On a steaming hot Monday morning, business leaders from Nassau and Suffolk counties gathered outside a P.C. Richard and Sons in Plainview to push for legislation that would require online retailers to pay the same sales taxes as brick and mortar stores.
“Every dollar you spend locally returns three times more money to our economy than when you shop online,” said Francesca Carlow, the president of the Nassau Council of Chambers of Commerce.
The Nassau Council of Chambers – the umbrella group for local chambers across the county – was joined at the press conference by the Suffolk County Alliance of Chambers, Vision Long Island Lobby Coalition, P.C. Richard & Son and other Long Island businesses and chambers.
The business groups and retailers said they want the state to collect sales tax on out-of-state retailers who sell to New Yorkers through online marketplaces like Amazon.
The date of the press conference — July 16 — was no coincidence. It coincided with Amazon’s Prime Day, a day when the online retailer offers discounts and did over $1 billion in sales last year, according to a Bloomberg report.
“Before you click and buy, give local a try,” Carlow said.
Under current law, online retailers are only required to collect sales tax from New York residents if the seller is located within the state.
Being essentially exempt from the tax, third-party retailers who sell through online marketplaces are able to offer lower prices for goods than local stores.
The sites where these transactions take place — such as Amazon — are already taxed through a state law passed in 2008 that requires major online retailers to collect sales tax.
But third-party retailers who use Amazon’s “marketplace,” a platform for online transactions between two parties, are not taxed. That puts brick-and-mortar stores at a disadvantage.
“We don’t have our heads stuck in the sand. We all have websites and an online presence,” Carlow said. “But the cost of living in Long Island is high and when dollars are spent shopping online with out-of-state vendors, there is a big, big negative effect on our businesses.”
A Supreme Court case last month — South Dakota v. Wayfair Inc. — cleared legal roadblocks for attempts to collect the online sales tax.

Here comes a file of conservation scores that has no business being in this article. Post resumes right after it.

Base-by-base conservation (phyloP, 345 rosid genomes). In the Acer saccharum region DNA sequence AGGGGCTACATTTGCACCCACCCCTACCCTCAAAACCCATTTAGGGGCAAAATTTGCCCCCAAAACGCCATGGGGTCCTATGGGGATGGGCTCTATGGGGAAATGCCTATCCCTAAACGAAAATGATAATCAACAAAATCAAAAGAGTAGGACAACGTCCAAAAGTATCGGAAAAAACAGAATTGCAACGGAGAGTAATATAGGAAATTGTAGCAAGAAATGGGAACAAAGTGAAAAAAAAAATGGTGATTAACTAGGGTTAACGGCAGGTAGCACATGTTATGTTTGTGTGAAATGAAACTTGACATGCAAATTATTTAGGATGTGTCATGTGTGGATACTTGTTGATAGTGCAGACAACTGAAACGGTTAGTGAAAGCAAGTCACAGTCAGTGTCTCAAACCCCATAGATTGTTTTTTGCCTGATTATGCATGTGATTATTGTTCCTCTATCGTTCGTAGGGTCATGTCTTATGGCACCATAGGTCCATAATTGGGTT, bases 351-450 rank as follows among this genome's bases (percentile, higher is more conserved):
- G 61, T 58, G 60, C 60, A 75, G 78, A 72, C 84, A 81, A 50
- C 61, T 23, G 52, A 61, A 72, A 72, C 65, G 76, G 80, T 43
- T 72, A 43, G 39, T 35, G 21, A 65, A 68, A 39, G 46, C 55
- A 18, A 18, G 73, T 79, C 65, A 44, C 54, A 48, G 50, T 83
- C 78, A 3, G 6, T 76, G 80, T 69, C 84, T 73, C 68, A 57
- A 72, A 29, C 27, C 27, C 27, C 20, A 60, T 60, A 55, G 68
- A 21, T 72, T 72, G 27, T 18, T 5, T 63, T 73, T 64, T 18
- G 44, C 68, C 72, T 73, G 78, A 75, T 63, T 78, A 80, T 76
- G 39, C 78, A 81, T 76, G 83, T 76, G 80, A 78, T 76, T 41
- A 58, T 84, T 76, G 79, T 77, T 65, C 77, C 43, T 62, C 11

The court ruled that internet retailers can be required to collect sales tax even in states where they have no physical presence, The New York Times reported.
“Folks need to put their resources where their hearts are,” said Eric Alexander, director of Vision Long Island.
In March, Nassau County Executive Laura Curran and Suffolk County Executive Steve Bellone held a news conference in Lindenhurst to encourage the state Senate to pass a law that would collect this tax.
“The good news is that there is support across the board for these changes,” Alexander said. “We haven’t met people who have come out and said ‘We’re against [this].'”
The Cuomo administration proposed the Internet Fairness and Conformity Act earlier this year to tax these out-of-state retailers, but it was not included in the state budget in the face of opposition from the state Senate.
A letter from the New York State Association of Counties predicted that $275 million in state and local taxes would be collected in the first year.
In an interview this week, state Assemblyman Anthony D’Urso indicated he would support such a tax.
“We need the state to act and move legislation,” Alexander said. “They may come back in a special session… we need to send a message to the Senate Republicans, or the Assembly Democrats or the governor to allow this to move forward.”
The group pledged to push on in their support for the sales tax until it is passed in Albany.
Reach reporter Luke Torrance by email at email@example.com, by phone at 516-307-1045, ext. 214, or follow him on Twitter @LukeATorrance.